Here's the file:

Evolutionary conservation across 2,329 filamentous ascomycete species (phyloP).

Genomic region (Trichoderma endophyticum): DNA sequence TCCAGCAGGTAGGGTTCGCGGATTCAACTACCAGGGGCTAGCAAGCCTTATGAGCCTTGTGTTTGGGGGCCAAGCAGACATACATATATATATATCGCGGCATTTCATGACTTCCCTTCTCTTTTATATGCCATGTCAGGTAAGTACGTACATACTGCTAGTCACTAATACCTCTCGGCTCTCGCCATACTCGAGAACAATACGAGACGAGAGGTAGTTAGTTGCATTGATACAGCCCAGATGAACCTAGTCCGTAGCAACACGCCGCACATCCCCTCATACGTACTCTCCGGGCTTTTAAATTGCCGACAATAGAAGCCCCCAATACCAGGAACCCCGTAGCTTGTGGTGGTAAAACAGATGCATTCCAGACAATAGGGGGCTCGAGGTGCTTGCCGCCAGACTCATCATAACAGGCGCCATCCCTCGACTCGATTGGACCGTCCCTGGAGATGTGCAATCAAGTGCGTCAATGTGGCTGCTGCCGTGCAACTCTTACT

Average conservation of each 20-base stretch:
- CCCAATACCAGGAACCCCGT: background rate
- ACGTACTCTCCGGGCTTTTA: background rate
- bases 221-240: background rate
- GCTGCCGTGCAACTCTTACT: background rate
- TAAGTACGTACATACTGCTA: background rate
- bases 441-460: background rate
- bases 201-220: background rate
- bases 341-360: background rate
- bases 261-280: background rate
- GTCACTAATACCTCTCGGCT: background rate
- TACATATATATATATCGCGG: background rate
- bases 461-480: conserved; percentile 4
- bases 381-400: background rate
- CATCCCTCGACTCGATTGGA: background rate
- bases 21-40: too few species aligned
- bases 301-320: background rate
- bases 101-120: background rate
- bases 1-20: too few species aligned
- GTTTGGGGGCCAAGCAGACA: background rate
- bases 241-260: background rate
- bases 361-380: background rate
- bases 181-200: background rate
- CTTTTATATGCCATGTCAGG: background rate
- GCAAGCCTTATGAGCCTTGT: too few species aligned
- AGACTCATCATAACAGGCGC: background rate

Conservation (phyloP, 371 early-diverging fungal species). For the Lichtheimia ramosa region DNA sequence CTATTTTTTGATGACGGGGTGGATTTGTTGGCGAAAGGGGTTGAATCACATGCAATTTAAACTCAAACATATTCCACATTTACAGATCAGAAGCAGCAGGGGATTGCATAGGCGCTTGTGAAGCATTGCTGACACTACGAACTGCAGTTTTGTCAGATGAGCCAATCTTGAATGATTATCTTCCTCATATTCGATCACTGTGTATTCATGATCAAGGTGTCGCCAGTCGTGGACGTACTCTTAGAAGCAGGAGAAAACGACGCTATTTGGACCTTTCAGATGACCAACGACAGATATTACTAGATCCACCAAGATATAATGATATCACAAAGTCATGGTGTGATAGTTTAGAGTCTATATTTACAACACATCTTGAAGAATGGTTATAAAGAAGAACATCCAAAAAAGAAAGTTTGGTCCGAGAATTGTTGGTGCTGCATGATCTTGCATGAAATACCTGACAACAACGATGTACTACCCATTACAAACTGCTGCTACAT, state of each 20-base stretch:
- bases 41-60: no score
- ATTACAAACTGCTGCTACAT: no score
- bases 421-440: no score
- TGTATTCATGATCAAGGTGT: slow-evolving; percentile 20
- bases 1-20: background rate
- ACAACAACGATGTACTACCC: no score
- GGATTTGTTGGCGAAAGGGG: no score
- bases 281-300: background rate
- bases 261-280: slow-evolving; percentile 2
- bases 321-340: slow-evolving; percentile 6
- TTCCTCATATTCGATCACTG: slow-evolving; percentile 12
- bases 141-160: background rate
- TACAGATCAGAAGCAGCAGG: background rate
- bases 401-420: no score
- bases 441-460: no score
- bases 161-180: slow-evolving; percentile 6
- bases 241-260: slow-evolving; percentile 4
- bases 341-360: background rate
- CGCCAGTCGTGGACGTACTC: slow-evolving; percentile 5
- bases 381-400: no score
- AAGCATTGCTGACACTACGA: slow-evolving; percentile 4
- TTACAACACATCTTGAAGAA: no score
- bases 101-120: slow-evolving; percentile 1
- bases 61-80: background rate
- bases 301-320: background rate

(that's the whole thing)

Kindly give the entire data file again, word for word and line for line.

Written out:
Evolutionary conservation across 2,329 filamentous ascomycete species (phyloP).

Genomic region (Trichoderma endophyticum): DNA sequence TCCAGCAGGTAGGGTTCGCGGATTCAACTACCAGGGGCTAGCAAGCCTTATGAGCCTTGTGTTTGGGGGCCAAGCAGACATACATATATATATATCGCGGCATTTCATGACTTCCCTTCTCTTTTATATGCCATGTCAGGTAAGTACGTACATACTGCTAGTCACTAATACCTCTCGGCTCTCGCCATACTCGAGAACAATACGAGACGAGAGGTAGTTAGTTGCATTGATACAGCCCAGATGAACCTAGTCCGTAGCAACACGCCGCACATCCCCTCATACGTACTCTCCGGGCTTTTAAATTGCCGACAATAGAAGCCCCCAATACCAGGAACCCCGTAGCTTGTGGTGGTAAAACAGATGCATTCCAGACAATAGGGGGCTCGAGGTGCTTGCCGCCAGACTCATCATAACAGGCGCCATCCCTCGACTCGATTGGACCGTCCCTGGAGATGTGCAATCAAGTGCGTCAATGTGGCTGCTGCCGTGCAACTCTTACT

Average conservation of each 20-base stretch:
- CCCAATACCAGGAACCCCGT: background rate
- ACGTACTCTCCGGGCTTTTA: background rate
- bases 221-240: background rate
- GCTGCCGTGCAACTCTTACT: background rate
- TAAGTACGTACATACTGCTA: background rate
- bases 441-460: background rate
- bases 201-220: background rate
- bases 341-360: background rate
- bases 261-280: background rate
- GTCACTAATACCTCTCGGCT: background rate
- TACATATATATATATCGCGG: background rate
- bases 461-480: conserved; percentile 4
- bases 381-400: background rate
- CATCCCTCGACTCGATTGGA: background rate
- bases 21-40: too few species aligned
- bases 301-320: background rate
- bases 101-120: background rate
- bases 1-20: too few species aligned
- GTTTGGGGGCCAAGCAGACA: background rate
- bases 241-260: background rate
- bases 361-380: background rate
- bases 181-200: background rate
- CTTTTATATGCCATGTCAGG: background rate
- GCAAGCCTTATGAGCCTTGT: too few species aligned
- AGACTCATCATAACAGGCGC: background rate

Conservation (phyloP, 371 early-diverging fungal species). For the Lichtheimia ramosa region DNA sequence CTATTTTTTGATGACGGGGTGGATTTGTTGGCGAAAGGGGTTGAATCACATGCAATTTAAACTCAAACATATTCCACATTTACAGATCAGAAGCAGCAGGGGATTGCATAGGCGCTTGTGAAGCATTGCTGACACTACGAACTGCAGTTTTGTCAGATGAGCCAATCTTGAATGATTATCTTCCTCATATTCGATCACTGTGTATTCATGATCAAGGTGTCGCCAGTCGTGGACGTACTCTTAGAAGCAGGAGAAAACGACGCTATTTGGACCTTTCAGATGACCAACGACAGATATTACTAGATCCACCAAGATATAATGATATCACAAAGTCATGGTGTGATAGTTTAGAGTCTATATTTACAACACATCTTGAAGAATGGTTATAAAGAAGAACATCCAAAAAAGAAAGTTTGGTCCGAGAATTGTTGGTGCTGCATGATCTTGCATGAAATACCTGACAACAACGATGTACTACCCATTACAAACTGCTGCTACAT, state of each 20-base stretch:
- bases 41-60: no score
- ATTACAAACTGCTGCTACAT: no score
- bases 421-440: no score
- TGTATTCATGATCAAGGTGT: slow-evolving; percentile 20
- bases 1-20: background rate
- ACAACAACGATGTACTACCC: no score
- GGATTTGTTGGCGAAAGGGG: no score
- bases 281-300: background rate
- bases 261-280: slow-evolving; percentile 2
- bases 321-340: slow-evolving; percentile 6
- TTCCTCATATTCGATCACTG: slow-evolving; percentile 12
- bases 141-160: background rate
- TACAGATCAGAAGCAGCAGG: background rate
- bases 401-420: no score
- bases 441-460: no score
- bases 161-180: slow-evolving; percentile 6
- bases 241-260: slow-evolving; percentile 4
- bases 341-360: background rate
- CGCCAGTCGTGGACGTACTC: slow-evolving; percentile 5
- bases 381-400: no score
- AAGCATTGCTGACACTACGA: slow-evolving; percentile 4
- TTACAACACATCTTGAAGAA: no score
- bases 101-120: slow-evolving; percentile 1
- bases 61-80: background rate
- bases 301-320: background rate